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Help - Tomato Seedlings Sick!

Posted by CaptAndy Jersey Shore (My Page) on
Wed, May 4, 11 at 11:35

I have started my seedlings from a Gurney's seed starter kit. This consists of deep peat pots seated in a styrofoam tray which floats on water, hence wicking the water from below and the roots come through the bottom and bathe in the water tray.

It was recommended that i begin a feeding solution after the true leaves appear. I put a solution as suggested on the miracle gro plant food label for inside plants. I am now beginning to realize this solution might be over doing it and could be the cause of my plants demise. The leaves began turning yellow and their growth came to a stop. Now a lot of leaves are curling up and have begun shriveling and dying,while the entire plants are flopping over. They also have not received a lot of sun over the past week as its been cloudy.

My solution so far is to back off the water dump the solution and let the very wet peat pots breathe. I have moved them down to the basement and placed them under growlights as well in order to hopefully save them. Please offer any other comments suggestions in order to get some life back in these babies.

Image link: Help - Tomato Seedlings Sick! (38 k)

Follow-Up Postings:

RE: Help - Tomato Seedlings Sick!

Yes, you need a very weak solution of fertilizer for the plants, but they probably needed some fertilizer.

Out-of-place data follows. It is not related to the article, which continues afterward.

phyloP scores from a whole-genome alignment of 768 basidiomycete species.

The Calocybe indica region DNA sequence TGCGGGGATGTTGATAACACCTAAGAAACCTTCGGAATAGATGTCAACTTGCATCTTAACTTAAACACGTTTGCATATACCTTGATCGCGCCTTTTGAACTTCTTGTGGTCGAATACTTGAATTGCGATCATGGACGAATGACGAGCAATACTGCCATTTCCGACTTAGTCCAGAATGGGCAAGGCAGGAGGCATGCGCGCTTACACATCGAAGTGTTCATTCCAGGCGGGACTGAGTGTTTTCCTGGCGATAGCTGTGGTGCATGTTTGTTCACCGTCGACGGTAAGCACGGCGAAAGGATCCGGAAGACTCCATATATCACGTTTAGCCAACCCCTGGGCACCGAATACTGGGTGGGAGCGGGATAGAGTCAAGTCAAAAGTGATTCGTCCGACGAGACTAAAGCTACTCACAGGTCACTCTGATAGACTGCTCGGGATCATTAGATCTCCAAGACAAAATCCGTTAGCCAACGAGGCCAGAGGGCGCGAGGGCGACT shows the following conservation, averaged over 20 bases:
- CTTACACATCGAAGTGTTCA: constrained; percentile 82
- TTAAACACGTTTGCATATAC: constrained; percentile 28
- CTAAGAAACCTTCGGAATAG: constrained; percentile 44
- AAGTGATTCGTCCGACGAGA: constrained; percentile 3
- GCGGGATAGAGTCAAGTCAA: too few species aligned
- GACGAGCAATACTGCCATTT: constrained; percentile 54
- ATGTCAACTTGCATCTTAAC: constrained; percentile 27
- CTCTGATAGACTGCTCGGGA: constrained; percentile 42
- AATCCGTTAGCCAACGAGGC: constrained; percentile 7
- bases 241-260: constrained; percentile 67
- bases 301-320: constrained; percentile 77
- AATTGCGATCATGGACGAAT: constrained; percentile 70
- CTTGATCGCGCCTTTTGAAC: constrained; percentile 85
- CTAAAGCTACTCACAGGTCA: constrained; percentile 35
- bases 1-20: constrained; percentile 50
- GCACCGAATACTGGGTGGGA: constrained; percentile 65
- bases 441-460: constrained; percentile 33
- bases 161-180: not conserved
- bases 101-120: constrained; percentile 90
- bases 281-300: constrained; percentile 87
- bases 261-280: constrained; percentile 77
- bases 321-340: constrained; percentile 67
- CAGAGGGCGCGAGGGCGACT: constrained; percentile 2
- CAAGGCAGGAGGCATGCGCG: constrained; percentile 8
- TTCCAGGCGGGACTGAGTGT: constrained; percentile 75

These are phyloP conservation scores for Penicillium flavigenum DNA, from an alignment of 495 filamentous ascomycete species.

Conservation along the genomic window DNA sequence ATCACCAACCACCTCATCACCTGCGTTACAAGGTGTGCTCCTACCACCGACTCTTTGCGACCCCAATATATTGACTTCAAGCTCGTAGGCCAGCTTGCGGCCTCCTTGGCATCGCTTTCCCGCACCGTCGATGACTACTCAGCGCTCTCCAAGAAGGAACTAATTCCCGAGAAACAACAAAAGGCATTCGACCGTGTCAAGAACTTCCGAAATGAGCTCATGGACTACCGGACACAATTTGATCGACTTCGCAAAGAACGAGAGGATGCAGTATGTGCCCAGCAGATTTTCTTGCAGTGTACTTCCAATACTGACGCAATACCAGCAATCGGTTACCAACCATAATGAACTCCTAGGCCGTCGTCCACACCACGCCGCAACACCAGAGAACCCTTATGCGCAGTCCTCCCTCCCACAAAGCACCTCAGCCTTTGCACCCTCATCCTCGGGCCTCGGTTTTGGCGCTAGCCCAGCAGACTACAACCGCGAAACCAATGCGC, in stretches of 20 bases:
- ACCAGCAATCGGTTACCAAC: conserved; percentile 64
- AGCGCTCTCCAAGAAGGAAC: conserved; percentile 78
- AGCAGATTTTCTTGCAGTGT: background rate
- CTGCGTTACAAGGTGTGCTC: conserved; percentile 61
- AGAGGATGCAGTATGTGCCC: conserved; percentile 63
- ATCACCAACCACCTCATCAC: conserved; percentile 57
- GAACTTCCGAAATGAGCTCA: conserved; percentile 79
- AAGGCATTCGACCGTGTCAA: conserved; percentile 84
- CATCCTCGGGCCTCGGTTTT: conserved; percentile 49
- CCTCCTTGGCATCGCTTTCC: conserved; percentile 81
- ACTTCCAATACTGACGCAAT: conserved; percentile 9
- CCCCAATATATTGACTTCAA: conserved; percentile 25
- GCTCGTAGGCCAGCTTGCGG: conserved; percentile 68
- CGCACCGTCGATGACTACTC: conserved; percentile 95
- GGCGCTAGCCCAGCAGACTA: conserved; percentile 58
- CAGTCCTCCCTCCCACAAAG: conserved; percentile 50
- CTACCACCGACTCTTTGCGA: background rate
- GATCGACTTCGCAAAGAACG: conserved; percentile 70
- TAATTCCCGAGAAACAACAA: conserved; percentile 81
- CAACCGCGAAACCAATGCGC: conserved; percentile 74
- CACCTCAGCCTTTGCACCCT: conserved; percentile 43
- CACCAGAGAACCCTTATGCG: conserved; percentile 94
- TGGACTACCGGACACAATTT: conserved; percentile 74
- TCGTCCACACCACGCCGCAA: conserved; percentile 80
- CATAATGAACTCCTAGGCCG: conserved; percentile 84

Sorry, the picture quality isn't too good (i take photos like that myself, lol), but I don't see normal fertilizer damage, which would include drying and crisping on the outside edges of the leaves.

My first suspicion is that you might be overwatering. Actually, I feel pretty confident that is what is happening. I know that peat pots dry out fast and it's tempting to want to keep them moist to downright soggy, but I would let the soil get dry in between waterings. Tomatoes really hate too much water. They hate having wet feet due to sogginess.

If the roots are coming through it's time to get them out of the water. Do not leave them in water. You may want to transplant them into a larger container with potting mix (not topsoil or garden soil) or put them into the ground if they are ready. Water them only when the soil has dried out. Stick your finger in the soil a few inches down; if it's still moist, don't water.

It's okay that it has been cloudy and they have been deprived of sunny skies. That should not cause any problems.

They don't look too bad and should recover when they've had a chance to dry out for a few days or so.

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